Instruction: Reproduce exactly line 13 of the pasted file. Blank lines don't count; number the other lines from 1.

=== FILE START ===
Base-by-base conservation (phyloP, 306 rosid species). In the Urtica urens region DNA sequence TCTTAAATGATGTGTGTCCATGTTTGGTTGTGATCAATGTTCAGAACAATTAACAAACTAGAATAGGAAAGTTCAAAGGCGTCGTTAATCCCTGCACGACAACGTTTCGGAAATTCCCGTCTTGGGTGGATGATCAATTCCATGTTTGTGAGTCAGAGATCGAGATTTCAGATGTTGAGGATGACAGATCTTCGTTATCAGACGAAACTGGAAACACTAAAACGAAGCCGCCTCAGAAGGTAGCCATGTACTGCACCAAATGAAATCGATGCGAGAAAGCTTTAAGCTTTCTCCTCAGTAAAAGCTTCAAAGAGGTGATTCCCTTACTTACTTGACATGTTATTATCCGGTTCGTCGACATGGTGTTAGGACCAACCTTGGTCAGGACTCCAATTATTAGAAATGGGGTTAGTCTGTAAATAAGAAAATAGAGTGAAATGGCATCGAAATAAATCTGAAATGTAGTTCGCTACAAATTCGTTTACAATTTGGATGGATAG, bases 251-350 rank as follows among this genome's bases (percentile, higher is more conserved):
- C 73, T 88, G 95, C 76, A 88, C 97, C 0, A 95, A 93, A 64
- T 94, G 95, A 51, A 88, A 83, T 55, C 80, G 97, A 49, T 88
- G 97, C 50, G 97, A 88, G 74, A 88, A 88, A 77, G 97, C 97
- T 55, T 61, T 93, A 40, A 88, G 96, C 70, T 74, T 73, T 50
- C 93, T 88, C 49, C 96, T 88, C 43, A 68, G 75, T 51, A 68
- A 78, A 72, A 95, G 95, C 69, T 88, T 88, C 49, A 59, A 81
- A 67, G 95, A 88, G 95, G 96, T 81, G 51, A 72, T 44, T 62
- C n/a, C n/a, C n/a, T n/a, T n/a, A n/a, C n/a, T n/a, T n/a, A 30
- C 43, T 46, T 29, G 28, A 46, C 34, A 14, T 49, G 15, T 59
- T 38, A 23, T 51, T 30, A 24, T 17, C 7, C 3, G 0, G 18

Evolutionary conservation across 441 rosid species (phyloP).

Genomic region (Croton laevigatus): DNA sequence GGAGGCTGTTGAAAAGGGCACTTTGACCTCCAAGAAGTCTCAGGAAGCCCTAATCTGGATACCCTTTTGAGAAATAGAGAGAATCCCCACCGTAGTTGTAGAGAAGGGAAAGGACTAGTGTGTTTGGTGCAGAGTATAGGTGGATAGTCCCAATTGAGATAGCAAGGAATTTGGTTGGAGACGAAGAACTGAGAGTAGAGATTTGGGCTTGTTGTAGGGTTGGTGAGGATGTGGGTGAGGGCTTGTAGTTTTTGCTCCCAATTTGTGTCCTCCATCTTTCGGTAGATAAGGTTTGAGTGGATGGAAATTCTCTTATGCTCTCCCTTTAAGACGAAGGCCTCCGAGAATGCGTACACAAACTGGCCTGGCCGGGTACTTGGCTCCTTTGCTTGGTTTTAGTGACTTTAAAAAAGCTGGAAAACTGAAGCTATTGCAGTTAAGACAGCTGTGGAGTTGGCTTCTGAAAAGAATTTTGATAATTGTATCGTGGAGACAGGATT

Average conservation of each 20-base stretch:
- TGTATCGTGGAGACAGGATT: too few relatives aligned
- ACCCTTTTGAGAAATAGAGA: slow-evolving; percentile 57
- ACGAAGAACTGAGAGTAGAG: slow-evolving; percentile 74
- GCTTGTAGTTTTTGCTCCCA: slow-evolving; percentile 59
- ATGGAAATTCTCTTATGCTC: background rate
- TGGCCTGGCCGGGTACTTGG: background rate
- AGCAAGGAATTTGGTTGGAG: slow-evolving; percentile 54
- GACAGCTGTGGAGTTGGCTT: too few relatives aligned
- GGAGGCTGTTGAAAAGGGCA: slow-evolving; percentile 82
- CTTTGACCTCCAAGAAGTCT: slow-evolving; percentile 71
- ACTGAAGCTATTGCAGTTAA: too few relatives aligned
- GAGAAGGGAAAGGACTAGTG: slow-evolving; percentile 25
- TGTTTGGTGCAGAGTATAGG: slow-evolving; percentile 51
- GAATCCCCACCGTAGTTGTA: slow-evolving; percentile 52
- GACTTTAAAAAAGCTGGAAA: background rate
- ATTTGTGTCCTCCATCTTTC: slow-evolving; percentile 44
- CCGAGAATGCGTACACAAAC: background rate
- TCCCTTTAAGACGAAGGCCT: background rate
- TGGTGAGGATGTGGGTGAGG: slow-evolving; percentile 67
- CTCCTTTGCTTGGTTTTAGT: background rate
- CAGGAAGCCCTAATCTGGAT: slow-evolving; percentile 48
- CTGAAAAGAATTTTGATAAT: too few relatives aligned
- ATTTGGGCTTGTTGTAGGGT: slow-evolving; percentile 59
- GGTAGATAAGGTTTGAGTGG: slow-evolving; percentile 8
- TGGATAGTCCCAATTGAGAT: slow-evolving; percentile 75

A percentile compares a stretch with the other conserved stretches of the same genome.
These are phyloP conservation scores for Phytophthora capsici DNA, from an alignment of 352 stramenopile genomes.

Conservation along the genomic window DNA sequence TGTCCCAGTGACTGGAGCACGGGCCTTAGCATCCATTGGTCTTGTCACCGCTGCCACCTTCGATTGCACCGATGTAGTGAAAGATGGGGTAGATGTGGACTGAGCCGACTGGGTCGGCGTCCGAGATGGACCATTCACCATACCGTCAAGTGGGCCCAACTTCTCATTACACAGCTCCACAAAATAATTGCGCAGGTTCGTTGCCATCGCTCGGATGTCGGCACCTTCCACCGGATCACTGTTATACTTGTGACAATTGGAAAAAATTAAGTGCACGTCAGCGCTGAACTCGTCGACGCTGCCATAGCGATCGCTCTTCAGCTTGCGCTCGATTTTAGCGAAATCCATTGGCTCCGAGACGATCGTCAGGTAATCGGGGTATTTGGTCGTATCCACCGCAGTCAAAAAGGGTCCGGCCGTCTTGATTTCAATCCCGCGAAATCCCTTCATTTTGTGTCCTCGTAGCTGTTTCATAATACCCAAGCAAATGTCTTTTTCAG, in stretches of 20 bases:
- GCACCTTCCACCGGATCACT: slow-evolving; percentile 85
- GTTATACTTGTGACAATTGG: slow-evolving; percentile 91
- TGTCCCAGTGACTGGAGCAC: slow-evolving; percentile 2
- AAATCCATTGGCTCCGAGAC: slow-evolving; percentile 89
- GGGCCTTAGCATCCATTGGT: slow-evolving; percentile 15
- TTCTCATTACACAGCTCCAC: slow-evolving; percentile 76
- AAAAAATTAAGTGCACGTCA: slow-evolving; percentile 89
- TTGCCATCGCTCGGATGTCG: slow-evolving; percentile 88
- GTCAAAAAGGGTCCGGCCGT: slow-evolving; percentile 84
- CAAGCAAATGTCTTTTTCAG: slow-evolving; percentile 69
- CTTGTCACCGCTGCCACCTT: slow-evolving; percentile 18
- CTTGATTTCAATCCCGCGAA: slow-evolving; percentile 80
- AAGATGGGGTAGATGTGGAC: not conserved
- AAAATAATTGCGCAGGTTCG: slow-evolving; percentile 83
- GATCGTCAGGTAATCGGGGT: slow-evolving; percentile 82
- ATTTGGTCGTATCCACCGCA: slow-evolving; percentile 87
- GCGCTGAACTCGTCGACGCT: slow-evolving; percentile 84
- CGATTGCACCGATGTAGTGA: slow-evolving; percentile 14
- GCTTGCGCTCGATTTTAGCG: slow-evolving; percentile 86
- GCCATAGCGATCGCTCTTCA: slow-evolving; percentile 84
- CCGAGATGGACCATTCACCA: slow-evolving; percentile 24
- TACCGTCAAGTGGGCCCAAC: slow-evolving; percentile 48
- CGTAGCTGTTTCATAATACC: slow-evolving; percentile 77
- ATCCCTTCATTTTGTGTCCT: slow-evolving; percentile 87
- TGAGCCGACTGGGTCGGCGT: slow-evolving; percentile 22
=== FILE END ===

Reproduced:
Genomic region (Croton laevigatus): DNA sequence GGAGGCTGTTGAAAAGGGCACTTTGACCTCCAAGAAGTCTCAGGAAGCCCTAATCTGGATACCCTTTTGAGAAATAGAGAGAATCCCCACCGTAGTTGTAGAGAAGGGAAAGGACTAGTGTGTTTGGTGCAGAGTATAGGTGGATAGTCCCAATTGAGATAGCAAGGAATTTGGTTGGAGACGAAGAACTGAGAGTAGAGATTTGGGCTTGTTGTAGGGTTGGTGAGGATGTGGGTGAGGGCTTGTAGTTTTTGCTCCCAATTTGTGTCCTCCATCTTTCGGTAGATAAGGTTTGAGTGGATGGAAATTCTCTTATGCTCTCCCTTTAAGACGAAGGCCTCCGAGAATGCGTACACAAACTGGCCTGGCCGGGTACTTGGCTCCTTTGCTTGGTTTTAGTGACTTTAAAAAAGCTGGAAAACTGAAGCTATTGCAGTTAAGACAGCTGTGGAGTTGGCTTCTGAAAAGAATTTTGATAATTGTATCGTGGAGACAGGATT